So that's it, maybe it seems a bit harsh but it's definitely not. I really liked the experience, I can see it becoming a full-scale game and it even inspired me as a GD too. I just wanted to give you my honest but humble opinion, so take it the most useful way possible.

BTW, you certainly have already but if you haven't, give "Lieve Oma" a go. Not the same game/mechanics obviously (maybe the aesthetics or the old woman reminded me of it), but there might be some stuffs to pick/learn from it.


Cheers and once again, thank's for the gaming experience!

Developer

Hey there!

Thanks for playing and for taking the time to leave such thoughtful feedback!

Consistency with the interactions was something I struggled with definitely. I responded previously on the forum here that I thought it might be related, at least somewhat, to the current scale of the game? If it was even smaller than it is now, maybe just a single room, I could have afforded to have every object reacting to the mouse, the game would then become about finding the right object or the right order? On the other hand, if the game was a bit longer it would perhaps have allowed more time to build up a "language" of interactions, starting with more straightforward ones and slowly developing them as the player became familiar with how the game works. As it is at the moment it maybe falls somewhere in between and, as you say, becomes about luck, just waving the mouse around to try and progress, some things respond, some don't and there isn't much to let players know either way.

I specifically didn't want the player to feel like they were playing as the woman! :D The idea was for the player to act as a driving force for the narrative and a kind of helping hand/guiding spirit for the character, I wanted the "cursor" to exist within the game world. The problem was maintaining that separation consistently while still coming up with enjoyable/interesting interactions that simultaneously connected the character, the environment and the little story I was trying to tell. The close-up interactions, as they are, blur the line too much; could the woman see you moving the objects? Were you actually moving her hands to perform the actions? With more time and a more nuanced performance from the character I think some of those issues could be addressed; as an example I could have had her start the job of unscrewing the laptop only to struggle with seeing the tiny screws, she could get distracted and the player could help out, unscrew, peel the label off and then she could return to the job and finish it off herself? There is an awful lot more work in conveying all of that succinctly to the player though!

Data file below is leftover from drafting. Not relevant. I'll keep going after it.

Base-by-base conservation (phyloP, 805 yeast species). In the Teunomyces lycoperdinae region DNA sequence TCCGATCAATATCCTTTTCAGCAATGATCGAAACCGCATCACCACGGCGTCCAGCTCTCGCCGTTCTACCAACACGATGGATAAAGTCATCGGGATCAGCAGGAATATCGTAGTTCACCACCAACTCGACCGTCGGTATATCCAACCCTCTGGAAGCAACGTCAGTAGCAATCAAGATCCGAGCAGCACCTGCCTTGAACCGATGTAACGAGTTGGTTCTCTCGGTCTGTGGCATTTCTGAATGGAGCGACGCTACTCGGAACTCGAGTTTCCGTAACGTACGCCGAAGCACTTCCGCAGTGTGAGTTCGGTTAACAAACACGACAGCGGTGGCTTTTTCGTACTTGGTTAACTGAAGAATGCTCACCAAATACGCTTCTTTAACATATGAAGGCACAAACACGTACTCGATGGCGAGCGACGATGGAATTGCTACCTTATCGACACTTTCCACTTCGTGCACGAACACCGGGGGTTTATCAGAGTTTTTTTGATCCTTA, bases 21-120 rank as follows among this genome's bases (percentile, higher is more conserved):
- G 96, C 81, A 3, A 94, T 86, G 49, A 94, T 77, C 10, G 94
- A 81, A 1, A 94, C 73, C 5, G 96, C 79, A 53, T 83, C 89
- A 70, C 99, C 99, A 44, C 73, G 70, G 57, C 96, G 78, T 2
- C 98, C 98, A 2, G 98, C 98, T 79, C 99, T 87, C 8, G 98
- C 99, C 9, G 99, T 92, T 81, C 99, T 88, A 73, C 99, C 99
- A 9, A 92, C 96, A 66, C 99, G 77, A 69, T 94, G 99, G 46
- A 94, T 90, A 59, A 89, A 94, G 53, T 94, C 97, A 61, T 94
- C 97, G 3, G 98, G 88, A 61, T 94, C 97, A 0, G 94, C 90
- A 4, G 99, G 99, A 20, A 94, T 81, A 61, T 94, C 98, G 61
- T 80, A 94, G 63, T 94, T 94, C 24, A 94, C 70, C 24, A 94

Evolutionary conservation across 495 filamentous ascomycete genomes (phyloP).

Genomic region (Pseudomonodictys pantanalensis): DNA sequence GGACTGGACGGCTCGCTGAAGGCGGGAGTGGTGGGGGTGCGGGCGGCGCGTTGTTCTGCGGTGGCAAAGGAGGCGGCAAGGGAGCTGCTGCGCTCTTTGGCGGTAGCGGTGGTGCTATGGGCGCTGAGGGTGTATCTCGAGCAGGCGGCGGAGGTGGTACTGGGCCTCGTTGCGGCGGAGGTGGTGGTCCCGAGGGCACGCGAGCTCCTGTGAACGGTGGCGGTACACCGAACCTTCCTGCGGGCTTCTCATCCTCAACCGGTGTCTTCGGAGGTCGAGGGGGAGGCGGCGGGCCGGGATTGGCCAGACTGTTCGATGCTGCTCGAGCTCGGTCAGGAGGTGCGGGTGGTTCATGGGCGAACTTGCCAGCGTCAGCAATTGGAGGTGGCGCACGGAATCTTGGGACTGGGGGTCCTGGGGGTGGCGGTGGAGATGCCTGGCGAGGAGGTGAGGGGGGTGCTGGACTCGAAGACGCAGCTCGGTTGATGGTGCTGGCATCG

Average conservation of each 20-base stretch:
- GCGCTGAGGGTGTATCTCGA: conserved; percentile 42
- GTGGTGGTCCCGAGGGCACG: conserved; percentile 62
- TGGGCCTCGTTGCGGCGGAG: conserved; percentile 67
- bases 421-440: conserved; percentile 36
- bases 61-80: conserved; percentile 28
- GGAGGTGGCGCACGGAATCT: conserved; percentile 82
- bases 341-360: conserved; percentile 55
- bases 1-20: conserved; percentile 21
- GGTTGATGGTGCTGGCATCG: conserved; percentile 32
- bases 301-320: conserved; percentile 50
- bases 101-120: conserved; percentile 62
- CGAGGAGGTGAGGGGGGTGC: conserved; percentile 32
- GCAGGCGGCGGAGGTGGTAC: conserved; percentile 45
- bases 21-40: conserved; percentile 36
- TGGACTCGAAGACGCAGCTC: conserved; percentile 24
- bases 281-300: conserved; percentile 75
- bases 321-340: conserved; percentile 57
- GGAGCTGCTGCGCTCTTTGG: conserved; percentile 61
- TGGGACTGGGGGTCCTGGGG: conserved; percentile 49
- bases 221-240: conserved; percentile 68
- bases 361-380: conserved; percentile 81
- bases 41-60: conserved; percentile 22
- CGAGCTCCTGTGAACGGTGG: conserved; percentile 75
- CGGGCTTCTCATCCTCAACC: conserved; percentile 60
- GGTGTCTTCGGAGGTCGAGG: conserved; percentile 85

The aim isn't to expand this particular game really, but to make a series of similar small stories set in the same world. Hopefully with the next one though I'll be able to address some of the issues that popped up with the first!

Thanks again!

Nick

(I really enjoy Florian's work! There's so much conveyed in the seemingly simple interactions of Lieve Oma!)

(+1)

Thank's a lot for your answer, I'm glad to have your views and opinions on the question.

I'm eager to see what you'll do next, I'll definitely follow your work.

Cheers!


Renaud